Original Research

Journal of General Internal Medicine

, Volume 30, Issue 11, pp 1599-1610

First online:

Statins and New-Onset Diabetes Mellitus and Diabetic Complications: A Retrospective Cohort Study of US Healthy Adults

  • Ishak MansiAffiliated withDepartment of Medicine, VA North Texas Health SystemDepartments of Medicine and Clinical Sciences, University of Texas Southwestern Email author 
  • , Christopher R. FreiAffiliated withPharmacotherapy Division, College of Pharmacy, The University of Texas at AustinPharmacotherapy Education and Research Center, School of Medicine, University of Texas Health Science Center
  • , Chen-Pin WangAffiliated withUniversity of Texas Health Science Center
  • , Eric M. MortensenAffiliated withDepartment of Medicine, VA North Texas Health SystemDepartments of Medicine and Clinical Sciences, University of Texas Southwestern

Abstract

Background

Statin use is associated with increased incidence of diabetes and possibly with increased body weight and reduced exercise capacity. Data on the long-term effects of these associations in healthy adults, however, are very limited. In addition, the relationship between these effects and diabetic complications has not been adequately studied.

Objective

To examine the association between statin use and new-onset diabetes, diabetic complications, and overweight/obesity in a cohort of healthy adults.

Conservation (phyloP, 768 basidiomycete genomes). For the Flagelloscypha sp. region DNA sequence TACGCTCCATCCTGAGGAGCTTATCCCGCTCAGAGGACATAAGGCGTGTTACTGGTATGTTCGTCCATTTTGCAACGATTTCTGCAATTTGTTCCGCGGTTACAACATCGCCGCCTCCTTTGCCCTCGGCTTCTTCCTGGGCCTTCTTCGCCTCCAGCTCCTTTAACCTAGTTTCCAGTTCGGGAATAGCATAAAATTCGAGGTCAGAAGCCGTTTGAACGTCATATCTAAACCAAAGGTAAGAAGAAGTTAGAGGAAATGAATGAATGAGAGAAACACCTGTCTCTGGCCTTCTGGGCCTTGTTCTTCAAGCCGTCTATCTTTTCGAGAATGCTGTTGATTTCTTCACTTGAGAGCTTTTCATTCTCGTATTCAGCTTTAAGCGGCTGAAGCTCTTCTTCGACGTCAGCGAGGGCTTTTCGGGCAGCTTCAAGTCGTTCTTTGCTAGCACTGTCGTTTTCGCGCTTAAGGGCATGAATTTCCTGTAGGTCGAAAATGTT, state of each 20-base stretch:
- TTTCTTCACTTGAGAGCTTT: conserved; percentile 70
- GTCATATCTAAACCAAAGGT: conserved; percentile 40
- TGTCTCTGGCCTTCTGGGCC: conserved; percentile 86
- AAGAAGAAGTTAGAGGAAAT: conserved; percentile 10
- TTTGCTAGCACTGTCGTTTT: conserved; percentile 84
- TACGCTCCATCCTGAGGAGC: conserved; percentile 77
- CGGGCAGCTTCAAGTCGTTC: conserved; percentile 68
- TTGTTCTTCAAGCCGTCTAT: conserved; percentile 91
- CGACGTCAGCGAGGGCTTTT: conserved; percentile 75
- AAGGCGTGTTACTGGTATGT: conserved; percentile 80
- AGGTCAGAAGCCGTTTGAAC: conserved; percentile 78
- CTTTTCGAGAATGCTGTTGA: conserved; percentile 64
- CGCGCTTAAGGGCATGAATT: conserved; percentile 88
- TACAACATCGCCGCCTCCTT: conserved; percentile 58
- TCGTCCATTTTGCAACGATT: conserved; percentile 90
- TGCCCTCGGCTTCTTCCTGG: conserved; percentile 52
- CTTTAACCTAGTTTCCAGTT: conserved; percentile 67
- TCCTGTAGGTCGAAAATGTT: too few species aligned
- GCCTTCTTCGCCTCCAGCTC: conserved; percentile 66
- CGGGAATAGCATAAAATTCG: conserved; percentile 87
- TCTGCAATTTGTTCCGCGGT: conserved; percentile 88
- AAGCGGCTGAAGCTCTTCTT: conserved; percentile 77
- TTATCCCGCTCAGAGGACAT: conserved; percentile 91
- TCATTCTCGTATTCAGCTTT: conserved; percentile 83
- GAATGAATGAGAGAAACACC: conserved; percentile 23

Research Design

This was a retrospective cohort study.

Participants

Subjects were Tricare beneficiaries who were evaluated between October 1, 2003 and March 1, 2012. Patients were divided into statin users and nonusers.

Intervention

We excluded patients who, at baseline, had a preexisting disease indicative of cardiovascular diseases, any positive element of the Charlson comorbidity index (including diabetes mellitus), or life-limiting chronic diseases. Using 42 baseline characteristics, we generated a propensity score to match statin users and nonusers.

Main Measures

Outcomes assessed included new-onset diabetes, diabetic complications, and overweight/obesity.

Key Results

A total of 25,970 patients (3982 statin users and 21,988 nonusers) were identified as healthy adults at baseline. Of these, 3351 statins users and 3351 nonusers were propensity score-matched. Statin users had higher odds of new-onset diabetes (odds ratio [OR] 1.87; 95 % confidence interval [95 % CI] 1.67–2.01), diabetes with complications (OR 2.50; 95 % CI 1.88–3.32), and overweight/obesity (OR 1.14; 95 % CI 1.04–1.25). Secondary and sensitivity analyses demonstrated similar findings.

Conclusions

Diabetes, diabetic complications, and overweight/obesity were more commonly diagnosed among statin-users than similar nonusers in a healthy cohort of adults. This study demonstrates that short-term clinical trials might not fully describe the risk/benefit of long-term statin use for primary prevention.

KEY WORDS

Overweight/obesity Diabetes Diabetic complications Adverse events Observational study Satins Primary prevention